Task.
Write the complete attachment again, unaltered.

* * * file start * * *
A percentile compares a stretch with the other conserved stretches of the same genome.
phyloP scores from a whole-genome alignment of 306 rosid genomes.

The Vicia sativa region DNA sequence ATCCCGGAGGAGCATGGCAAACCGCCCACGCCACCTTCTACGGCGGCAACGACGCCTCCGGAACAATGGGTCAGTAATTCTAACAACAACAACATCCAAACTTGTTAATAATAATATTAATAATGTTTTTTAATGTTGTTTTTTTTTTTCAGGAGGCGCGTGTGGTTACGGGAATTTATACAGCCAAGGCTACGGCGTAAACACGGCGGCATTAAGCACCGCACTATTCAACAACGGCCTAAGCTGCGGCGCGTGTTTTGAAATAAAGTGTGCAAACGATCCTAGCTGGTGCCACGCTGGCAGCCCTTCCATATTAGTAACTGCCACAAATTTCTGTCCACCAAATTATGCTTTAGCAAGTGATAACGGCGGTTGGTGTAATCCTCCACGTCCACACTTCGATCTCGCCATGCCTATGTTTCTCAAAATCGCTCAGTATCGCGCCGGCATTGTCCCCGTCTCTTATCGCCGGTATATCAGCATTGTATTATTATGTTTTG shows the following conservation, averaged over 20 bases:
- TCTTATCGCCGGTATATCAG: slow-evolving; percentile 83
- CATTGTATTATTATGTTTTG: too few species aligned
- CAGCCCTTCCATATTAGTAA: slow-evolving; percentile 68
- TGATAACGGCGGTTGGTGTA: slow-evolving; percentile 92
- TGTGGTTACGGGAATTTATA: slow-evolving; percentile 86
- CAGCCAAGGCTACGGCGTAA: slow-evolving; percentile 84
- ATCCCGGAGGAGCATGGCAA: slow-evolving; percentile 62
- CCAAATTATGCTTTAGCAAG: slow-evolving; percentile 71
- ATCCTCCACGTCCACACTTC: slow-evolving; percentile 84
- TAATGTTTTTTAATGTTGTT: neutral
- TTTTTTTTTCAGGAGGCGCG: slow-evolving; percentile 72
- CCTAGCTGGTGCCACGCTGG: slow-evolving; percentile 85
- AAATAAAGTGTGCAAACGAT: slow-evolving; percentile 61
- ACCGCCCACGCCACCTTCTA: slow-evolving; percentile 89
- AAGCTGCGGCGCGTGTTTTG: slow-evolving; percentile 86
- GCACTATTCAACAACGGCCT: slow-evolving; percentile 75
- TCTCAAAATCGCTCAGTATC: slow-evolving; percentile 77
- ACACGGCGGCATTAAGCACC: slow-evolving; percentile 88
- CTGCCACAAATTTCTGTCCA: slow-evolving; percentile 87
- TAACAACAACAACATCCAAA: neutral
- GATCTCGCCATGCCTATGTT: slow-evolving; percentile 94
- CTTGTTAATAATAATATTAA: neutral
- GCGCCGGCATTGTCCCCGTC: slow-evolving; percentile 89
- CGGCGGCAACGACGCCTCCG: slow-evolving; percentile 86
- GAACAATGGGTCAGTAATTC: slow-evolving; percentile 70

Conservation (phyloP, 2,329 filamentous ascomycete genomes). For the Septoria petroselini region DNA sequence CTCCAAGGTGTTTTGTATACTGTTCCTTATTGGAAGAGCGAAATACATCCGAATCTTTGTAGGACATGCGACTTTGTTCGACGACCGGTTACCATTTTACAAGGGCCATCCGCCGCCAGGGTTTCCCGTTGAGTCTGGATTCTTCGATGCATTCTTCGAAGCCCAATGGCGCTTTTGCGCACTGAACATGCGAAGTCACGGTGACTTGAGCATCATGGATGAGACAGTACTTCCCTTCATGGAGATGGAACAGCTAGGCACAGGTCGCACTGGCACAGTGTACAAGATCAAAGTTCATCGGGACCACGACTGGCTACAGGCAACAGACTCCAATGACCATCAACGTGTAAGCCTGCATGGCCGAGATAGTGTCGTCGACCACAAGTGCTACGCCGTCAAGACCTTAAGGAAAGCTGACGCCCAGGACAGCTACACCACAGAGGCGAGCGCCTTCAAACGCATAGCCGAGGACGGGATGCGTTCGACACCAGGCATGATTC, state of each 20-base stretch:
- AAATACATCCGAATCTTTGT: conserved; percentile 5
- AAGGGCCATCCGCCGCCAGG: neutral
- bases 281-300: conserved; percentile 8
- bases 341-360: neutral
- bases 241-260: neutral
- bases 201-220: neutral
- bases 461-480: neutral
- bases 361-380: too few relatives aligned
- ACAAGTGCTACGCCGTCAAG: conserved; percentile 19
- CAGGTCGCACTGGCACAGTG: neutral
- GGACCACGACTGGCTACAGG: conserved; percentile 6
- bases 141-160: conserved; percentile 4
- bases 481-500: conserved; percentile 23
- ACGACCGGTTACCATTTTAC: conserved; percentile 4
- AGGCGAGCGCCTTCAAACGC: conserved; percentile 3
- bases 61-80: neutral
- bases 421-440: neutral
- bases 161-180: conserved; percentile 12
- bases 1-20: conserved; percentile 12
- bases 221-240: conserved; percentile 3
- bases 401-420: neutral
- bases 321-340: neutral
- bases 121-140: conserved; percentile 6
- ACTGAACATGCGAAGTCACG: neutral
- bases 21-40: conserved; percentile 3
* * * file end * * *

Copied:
A percentile compares a stretch with the other conserved stretches of the same genome.
phyloP scores from a whole-genome alignment of 306 rosid genomes.

The Vicia sativa region DNA sequence ATCCCGGAGGAGCATGGCAAACCGCCCACGCCACCTTCTACGGCGGCAACGACGCCTCCGGAACAATGGGTCAGTAATTCTAACAACAACAACATCCAAACTTGTTAATAATAATATTAATAATGTTTTTTAATGTTGTTTTTTTTTTTCAGGAGGCGCGTGTGGTTACGGGAATTTATACAGCCAAGGCTACGGCGTAAACACGGCGGCATTAAGCACCGCACTATTCAACAACGGCCTAAGCTGCGGCGCGTGTTTTGAAATAAAGTGTGCAAACGATCCTAGCTGGTGCCACGCTGGCAGCCCTTCCATATTAGTAACTGCCACAAATTTCTGTCCACCAAATTATGCTTTAGCAAGTGATAACGGCGGTTGGTGTAATCCTCCACGTCCACACTTCGATCTCGCCATGCCTATGTTTCTCAAAATCGCTCAGTATCGCGCCGGCATTGTCCCCGTCTCTTATCGCCGGTATATCAGCATTGTATTATTATGTTTTG shows the following conservation, averaged over 20 bases:
- TCTTATCGCCGGTATATCAG: slow-evolving; percentile 83
- CATTGTATTATTATGTTTTG: too few species aligned
- CAGCCCTTCCATATTAGTAA: slow-evolving; percentile 68
- TGATAACGGCGGTTGGTGTA: slow-evolving; percentile 92
- TGTGGTTACGGGAATTTATA: slow-evolving; percentile 86
- CAGCCAAGGCTACGGCGTAA: slow-evolving; percentile 84
- ATCCCGGAGGAGCATGGCAA: slow-evolving; percentile 62
- CCAAATTATGCTTTAGCAAG: slow-evolving; percentile 71
- ATCCTCCACGTCCACACTTC: slow-evolving; percentile 84
- TAATGTTTTTTAATGTTGTT: neutral
- TTTTTTTTTCAGGAGGCGCG: slow-evolving; percentile 72
- CCTAGCTGGTGCCACGCTGG: slow-evolving; percentile 85
- AAATAAAGTGTGCAAACGAT: slow-evolving; percentile 61
- ACCGCCCACGCCACCTTCTA: slow-evolving; percentile 89
- AAGCTGCGGCGCGTGTTTTG: slow-evolving; percentile 86
- GCACTATTCAACAACGGCCT: slow-evolving; percentile 75
- TCTCAAAATCGCTCAGTATC: slow-evolving; percentile 77
- ACACGGCGGCATTAAGCACC: slow-evolving; percentile 88
- CTGCCACAAATTTCTGTCCA: slow-evolving; percentile 87
- TAACAACAACAACATCCAAA: neutral
- GATCTCGCCATGCCTATGTT: slow-evolving; percentile 94
- CTTGTTAATAATAATATTAA: neutral
- GCGCCGGCATTGTCCCCGTC: slow-evolving; percentile 89
- CGGCGGCAACGACGCCTCCG: slow-evolving; percentile 86
- GAACAATGGGTCAGTAATTC: slow-evolving; percentile 70

Conservation (phyloP, 2,329 filamentous ascomycete genomes). For the Septoria petroselini region DNA sequence CTCCAAGGTGTTTTGTATACTGTTCCTTATTGGAAGAGCGAAATACATCCGAATCTTTGTAGGACATGCGACTTTGTTCGACGACCGGTTACCATTTTACAAGGGCCATCCGCCGCCAGGGTTTCCCGTTGAGTCTGGATTCTTCGATGCATTCTTCGAAGCCCAATGGCGCTTTTGCGCACTGAACATGCGAAGTCACGGTGACTTGAGCATCATGGATGAGACAGTACTTCCCTTCATGGAGATGGAACAGCTAGGCACAGGTCGCACTGGCACAGTGTACAAGATCAAAGTTCATCGGGACCACGACTGGCTACAGGCAACAGACTCCAATGACCATCAACGTGTAAGCCTGCATGGCCGAGATAGTGTCGTCGACCACAAGTGCTACGCCGTCAAGACCTTAAGGAAAGCTGACGCCCAGGACAGCTACACCACAGAGGCGAGCGCCTTCAAACGCATAGCCGAGGACGGGATGCGTTCGACACCAGGCATGATTC, state of each 20-base stretch:
- AAATACATCCGAATCTTTGT: conserved; percentile 5
- AAGGGCCATCCGCCGCCAGG: neutral
- bases 281-300: conserved; percentile 8
- bases 341-360: neutral
- bases 241-260: neutral
- bases 201-220: neutral
- bases 461-480: neutral
- bases 361-380: too few relatives aligned
- ACAAGTGCTACGCCGTCAAG: conserved; percentile 19
- CAGGTCGCACTGGCACAGTG: neutral
- GGACCACGACTGGCTACAGG: conserved; percentile 6
- bases 141-160: conserved; percentile 4
- bases 481-500: conserved; percentile 23
- ACGACCGGTTACCATTTTAC: conserved; percentile 4
- AGGCGAGCGCCTTCAAACGC: conserved; percentile 3
- bases 61-80: neutral
- bases 421-440: neutral
- bases 161-180: conserved; percentile 12
- bases 1-20: conserved; percentile 12
- bases 221-240: conserved; percentile 3
- bases 401-420: neutral
- bases 321-340: neutral
- bases 121-140: conserved; percentile 6
- ACTGAACATGCGAAGTCACG: neutral
- bases 21-40: conserved; percentile 3